Thursday, May 7, 2015

Heavy Use of Cell Phones & Cordless Phones Increases Brain Tumor Risk

Pooled analysis of Swedish case-control studies during 1997-2003  and 2007-2009 on meningioma risk associated with the use of mobile and cordless phone

Michael Carlberg, Lennart Hardell. Pooled analysis of Swedish case-control studies during 1997-2003  and 2007-2009 on meningioma risk associated with the use of mobile and cordless phone. Oncology Reports. 33:3093-3098. 2015. DOI: 10.3892/or.2015.3930


A pooled analysis of two case-control studies on meningioma with patients diagnosed during 1997‑2003 and 2007-2009 was conducted. Both genders were included, aged 20-80 and 18-75 years, respectively, at the time of diagnosis. Population-based controls, matched according to age and gender, were enrolled. Exposure was assessed by questionnaire. In the entire study, cases with all brain tumor types were included. The whole reference group was used in the unconditional logistic regression analysis on meningioma, with adjustments for gender, age, year of diagnosis and socioeconomic index (SEI).

In total, 1,625 meningioma cases and 3,530 controls were analyzed. Overall no association with use of mobile or cordless phones was found. In the fourth quartile of use (>1,436 h) somewhat increased risk was found for mobile phones yielding an odds ratio (OR)=1.2, 95% confidence intervals (CI)=0.9‑1.6 and cordless phones OR=1.7, 95% CI=1.3-2.2. Higher risk was calculated in the highest decile (>3,358 h), OR=1.5, 95% CI=0.99-2.1 and OR=2.0, 95% CI=1.4-2.8, respectively. In addition, the longest latency time gave somewhat increased risk for both phone types although the result was not statistically significant. There was no association for ipsilateral use or anatomical tumor location.

The present study showed a somewhat increased risk among heavy users of mobile and cordless phones. Since meningioma is generally a slow-growing tumor, longer latency period is necessary for definitive conclusions.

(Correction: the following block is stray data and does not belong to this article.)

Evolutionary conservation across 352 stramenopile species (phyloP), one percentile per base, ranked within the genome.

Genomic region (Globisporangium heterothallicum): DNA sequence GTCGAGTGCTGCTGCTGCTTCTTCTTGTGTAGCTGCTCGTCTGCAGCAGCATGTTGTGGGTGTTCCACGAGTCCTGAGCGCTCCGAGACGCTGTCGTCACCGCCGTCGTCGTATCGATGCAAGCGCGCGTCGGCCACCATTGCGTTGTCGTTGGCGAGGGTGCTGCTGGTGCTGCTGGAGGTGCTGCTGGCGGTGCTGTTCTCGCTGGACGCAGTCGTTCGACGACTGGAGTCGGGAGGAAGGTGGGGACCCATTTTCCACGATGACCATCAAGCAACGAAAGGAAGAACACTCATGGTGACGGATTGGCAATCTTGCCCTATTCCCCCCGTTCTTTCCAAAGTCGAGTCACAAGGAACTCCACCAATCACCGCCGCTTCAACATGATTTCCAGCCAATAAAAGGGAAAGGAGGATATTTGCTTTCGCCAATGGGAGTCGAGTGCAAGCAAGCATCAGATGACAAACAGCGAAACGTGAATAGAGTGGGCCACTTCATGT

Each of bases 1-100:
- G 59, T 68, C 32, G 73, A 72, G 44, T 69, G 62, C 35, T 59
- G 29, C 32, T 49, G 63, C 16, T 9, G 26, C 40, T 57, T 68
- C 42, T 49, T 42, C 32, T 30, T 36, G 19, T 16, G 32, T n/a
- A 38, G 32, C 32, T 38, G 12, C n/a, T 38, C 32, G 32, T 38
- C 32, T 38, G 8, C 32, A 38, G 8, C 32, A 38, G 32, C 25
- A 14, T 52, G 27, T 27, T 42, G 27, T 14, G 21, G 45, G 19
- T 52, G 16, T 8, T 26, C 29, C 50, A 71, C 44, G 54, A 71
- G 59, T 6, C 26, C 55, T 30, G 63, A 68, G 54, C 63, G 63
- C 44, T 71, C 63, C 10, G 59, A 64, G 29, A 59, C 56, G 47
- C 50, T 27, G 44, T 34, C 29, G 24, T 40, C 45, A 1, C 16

Meningioma is most common among middle-aged and elderly individuals. The incidence is approximately 2-fold higher in women than in men (1,2). It accounts for approximately 30% of intracranial tumors (3) and develops from the pia and arachnoid membrane that cover the central nervous system. Meningioma is a benign, encapsulated, well-demarked and seldom malignant tumor. It is slow growing and presents with neurological symptoms by compression of adjacent structures. Headaches and seizures are common symptoms.

The only well-established risk factor is ionizing radiation with a long latency period (time from first exposure until diagnosis) encompassing decades (4,5). Sex hormones may be of importance due to the female predominance, yet the role is unclear and has been suggested not to fully explain the higher incidence in women (6).

During recent years, the use of wireless phones has been discussed as a risk factor for brain tumors. When used they emit radiofrequency electromagnetic fields (RF-EMFs).

The Nordic countries were among the first in the world to widely adopt this technology. Analogue phones (NMT; Nordic Mobile Telephone System) were introduced in the early 1980's ...

The digital system (GSM; Global System for Mobile Communication) using dual band, 900 and 1,800 MHz, started to operate in 1991. The third generation of mobile phones, 3G or Universal Mobile Telecommunication System (UMTS), using 1,900/2,100 MHz RF fields has  been introduced worldwide in recent years, and in Sweden in 2003 and currently dominates the market.